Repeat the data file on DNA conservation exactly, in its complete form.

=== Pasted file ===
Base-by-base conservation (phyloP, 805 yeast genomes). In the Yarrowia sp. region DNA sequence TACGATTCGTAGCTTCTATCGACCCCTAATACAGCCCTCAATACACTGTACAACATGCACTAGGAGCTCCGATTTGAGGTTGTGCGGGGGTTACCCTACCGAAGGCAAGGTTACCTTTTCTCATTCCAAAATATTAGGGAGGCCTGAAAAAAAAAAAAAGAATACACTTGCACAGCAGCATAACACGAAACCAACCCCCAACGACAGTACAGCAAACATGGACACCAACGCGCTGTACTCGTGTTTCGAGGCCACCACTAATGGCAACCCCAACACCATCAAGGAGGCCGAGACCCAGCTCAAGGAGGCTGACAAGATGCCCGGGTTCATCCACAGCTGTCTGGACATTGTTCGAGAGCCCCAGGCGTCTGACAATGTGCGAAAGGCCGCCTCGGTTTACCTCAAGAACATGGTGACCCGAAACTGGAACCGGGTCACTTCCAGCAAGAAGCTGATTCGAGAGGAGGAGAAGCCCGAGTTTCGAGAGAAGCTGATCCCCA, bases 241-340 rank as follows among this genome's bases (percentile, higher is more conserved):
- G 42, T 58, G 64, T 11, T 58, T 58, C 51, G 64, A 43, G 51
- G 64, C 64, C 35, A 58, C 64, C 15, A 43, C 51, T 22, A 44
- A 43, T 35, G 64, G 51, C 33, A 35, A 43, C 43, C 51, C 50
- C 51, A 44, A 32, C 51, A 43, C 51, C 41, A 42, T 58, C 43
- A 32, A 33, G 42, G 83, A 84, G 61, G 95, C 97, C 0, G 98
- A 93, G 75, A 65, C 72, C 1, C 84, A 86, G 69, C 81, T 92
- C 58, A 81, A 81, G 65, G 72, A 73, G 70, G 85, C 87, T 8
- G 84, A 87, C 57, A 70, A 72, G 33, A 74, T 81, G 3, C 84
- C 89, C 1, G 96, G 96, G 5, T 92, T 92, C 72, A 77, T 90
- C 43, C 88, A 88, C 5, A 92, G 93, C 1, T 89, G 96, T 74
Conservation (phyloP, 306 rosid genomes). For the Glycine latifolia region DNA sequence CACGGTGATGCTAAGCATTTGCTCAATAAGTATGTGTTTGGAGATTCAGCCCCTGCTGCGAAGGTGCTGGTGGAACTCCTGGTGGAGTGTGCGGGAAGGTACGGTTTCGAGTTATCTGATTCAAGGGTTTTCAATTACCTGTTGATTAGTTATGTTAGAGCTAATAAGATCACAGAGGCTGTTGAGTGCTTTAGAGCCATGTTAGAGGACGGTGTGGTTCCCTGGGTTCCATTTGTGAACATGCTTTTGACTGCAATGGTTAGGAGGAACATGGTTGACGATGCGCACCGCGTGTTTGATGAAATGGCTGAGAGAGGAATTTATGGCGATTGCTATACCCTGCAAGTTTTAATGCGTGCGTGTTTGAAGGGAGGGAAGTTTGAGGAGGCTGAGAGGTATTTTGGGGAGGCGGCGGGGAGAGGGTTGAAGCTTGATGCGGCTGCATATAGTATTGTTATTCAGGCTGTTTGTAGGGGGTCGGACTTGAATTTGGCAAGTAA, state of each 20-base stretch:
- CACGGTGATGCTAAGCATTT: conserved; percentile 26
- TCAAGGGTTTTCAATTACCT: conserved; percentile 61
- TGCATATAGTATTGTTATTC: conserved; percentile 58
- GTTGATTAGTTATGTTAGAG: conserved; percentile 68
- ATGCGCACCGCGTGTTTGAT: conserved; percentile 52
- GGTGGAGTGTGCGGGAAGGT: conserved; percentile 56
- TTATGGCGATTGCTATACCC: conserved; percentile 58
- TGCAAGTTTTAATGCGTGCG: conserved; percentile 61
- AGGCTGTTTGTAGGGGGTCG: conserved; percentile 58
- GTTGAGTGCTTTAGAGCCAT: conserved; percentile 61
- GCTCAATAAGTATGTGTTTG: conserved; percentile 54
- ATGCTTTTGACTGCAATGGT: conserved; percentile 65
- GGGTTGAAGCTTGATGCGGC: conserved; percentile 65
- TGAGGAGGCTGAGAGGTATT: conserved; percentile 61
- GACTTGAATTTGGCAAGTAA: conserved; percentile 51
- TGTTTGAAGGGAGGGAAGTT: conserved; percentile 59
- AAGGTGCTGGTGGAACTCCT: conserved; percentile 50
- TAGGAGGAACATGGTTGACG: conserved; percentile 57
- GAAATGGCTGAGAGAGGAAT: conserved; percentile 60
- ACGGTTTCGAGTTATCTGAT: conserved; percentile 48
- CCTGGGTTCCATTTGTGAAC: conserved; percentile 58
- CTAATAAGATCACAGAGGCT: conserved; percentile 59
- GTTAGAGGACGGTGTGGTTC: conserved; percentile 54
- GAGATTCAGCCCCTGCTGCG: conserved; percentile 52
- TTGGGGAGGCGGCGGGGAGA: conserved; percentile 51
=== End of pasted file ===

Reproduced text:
Base-by-base conservation (phyloP, 805 yeast genomes). In the Yarrowia sp. region DNA sequence TACGATTCGTAGCTTCTATCGACCCCTAATACAGCCCTCAATACACTGTACAACATGCACTAGGAGCTCCGATTTGAGGTTGTGCGGGGGTTACCCTACCGAAGGCAAGGTTACCTTTTCTCATTCCAAAATATTAGGGAGGCCTGAAAAAAAAAAAAAGAATACACTTGCACAGCAGCATAACACGAAACCAACCCCCAACGACAGTACAGCAAACATGGACACCAACGCGCTGTACTCGTGTTTCGAGGCCACCACTAATGGCAACCCCAACACCATCAAGGAGGCCGAGACCCAGCTCAAGGAGGCTGACAAGATGCCCGGGTTCATCCACAGCTGTCTGGACATTGTTCGAGAGCCCCAGGCGTCTGACAATGTGCGAAAGGCCGCCTCGGTTTACCTCAAGAACATGGTGACCCGAAACTGGAACCGGGTCACTTCCAGCAAGAAGCTGATTCGAGAGGAGGAGAAGCCCGAGTTTCGAGAGAAGCTGATCCCCA, bases 241-340 rank as follows among this genome's bases (percentile, higher is more conserved):
- G 42, T 58, G 64, T 11, T 58, T 58, C 51, G 64, A 43, G 51
- G 64, C 64, C 35, A 58, C 64, C 15, A 43, C 51, T 22, A 44
- A 43, T 35, G 64, G 51, C 33, A 35, A 43, C 43, C 51, C 50
- C 51, A 44, A 32, C 51, A 43, C 51, C 41, A 42, T 58, C 43
- A 32, A 33, G 42, G 83, A 84, G 61, G 95, C 97, C 0, G 98
- A 93, G 75, A 65, C 72, C 1, C 84, A 86, G 69, C 81, T 92
- C 58, A 81, A 81, G 65, G 72, A 73, G 70, G 85, C 87, T 8
- G 84, A 87, C 57, A 70, A 72, G 33, A 74, T 81, G 3, C 84
- C 89, C 1, G 96, G 96, G 5, T 92, T 92, C 72, A 77, T 90
- C 43, C 88, A 88, C 5, A 92, G 93, C 1, T 89, G 96, T 74
Conservation (phyloP, 306 rosid genomes). For the Glycine latifolia region DNA sequence CACGGTGATGCTAAGCATTTGCTCAATAAGTATGTGTTTGGAGATTCAGCCCCTGCTGCGAAGGTGCTGGTGGAACTCCTGGTGGAGTGTGCGGGAAGGTACGGTTTCGAGTTATCTGATTCAAGGGTTTTCAATTACCTGTTGATTAGTTATGTTAGAGCTAATAAGATCACAGAGGCTGTTGAGTGCTTTAGAGCCATGTTAGAGGACGGTGTGGTTCCCTGGGTTCCATTTGTGAACATGCTTTTGACTGCAATGGTTAGGAGGAACATGGTTGACGATGCGCACCGCGTGTTTGATGAAATGGCTGAGAGAGGAATTTATGGCGATTGCTATACCCTGCAAGTTTTAATGCGTGCGTGTTTGAAGGGAGGGAAGTTTGAGGAGGCTGAGAGGTATTTTGGGGAGGCGGCGGGGAGAGGGTTGAAGCTTGATGCGGCTGCATATAGTATTGTTATTCAGGCTGTTTGTAGGGGGTCGGACTTGAATTTGGCAAGTAA, state of each 20-base stretch:
- CACGGTGATGCTAAGCATTT: conserved; percentile 26
- TCAAGGGTTTTCAATTACCT: conserved; percentile 61
- TGCATATAGTATTGTTATTC: conserved; percentile 58
- GTTGATTAGTTATGTTAGAG: conserved; percentile 68
- ATGCGCACCGCGTGTTTGAT: conserved; percentile 52
- GGTGGAGTGTGCGGGAAGGT: conserved; percentile 56
- TTATGGCGATTGCTATACCC: conserved; percentile 58
- TGCAAGTTTTAATGCGTGCG: conserved; percentile 61
- AGGCTGTTTGTAGGGGGTCG: conserved; percentile 58
- GTTGAGTGCTTTAGAGCCAT: conserved; percentile 61
- GCTCAATAAGTATGTGTTTG: conserved; percentile 54
- ATGCTTTTGACTGCAATGGT: conserved; percentile 65
- GGGTTGAAGCTTGATGCGGC: conserved; percentile 65
- TGAGGAGGCTGAGAGGTATT: conserved; percentile 61
- GACTTGAATTTGGCAAGTAA: conserved; percentile 51
- TGTTTGAAGGGAGGGAAGTT: conserved; percentile 59
- AAGGTGCTGGTGGAACTCCT: conserved; percentile 50
- TAGGAGGAACATGGTTGACG: conserved; percentile 57
- GAAATGGCTGAGAGAGGAAT: conserved; percentile 60
- ACGGTTTCGAGTTATCTGAT: conserved; percentile 48
- CCTGGGTTCCATTTGTGAAC: conserved; percentile 58
- CTAATAAGATCACAGAGGCT: conserved; percentile 59
- GTTAGAGGACGGTGTGGTTC: conserved; percentile 54
- GAGATTCAGCCCCTGCTGCG: conserved; percentile 52
- TTGGGGAGGCGGCGGGGAGA: conserved; percentile 51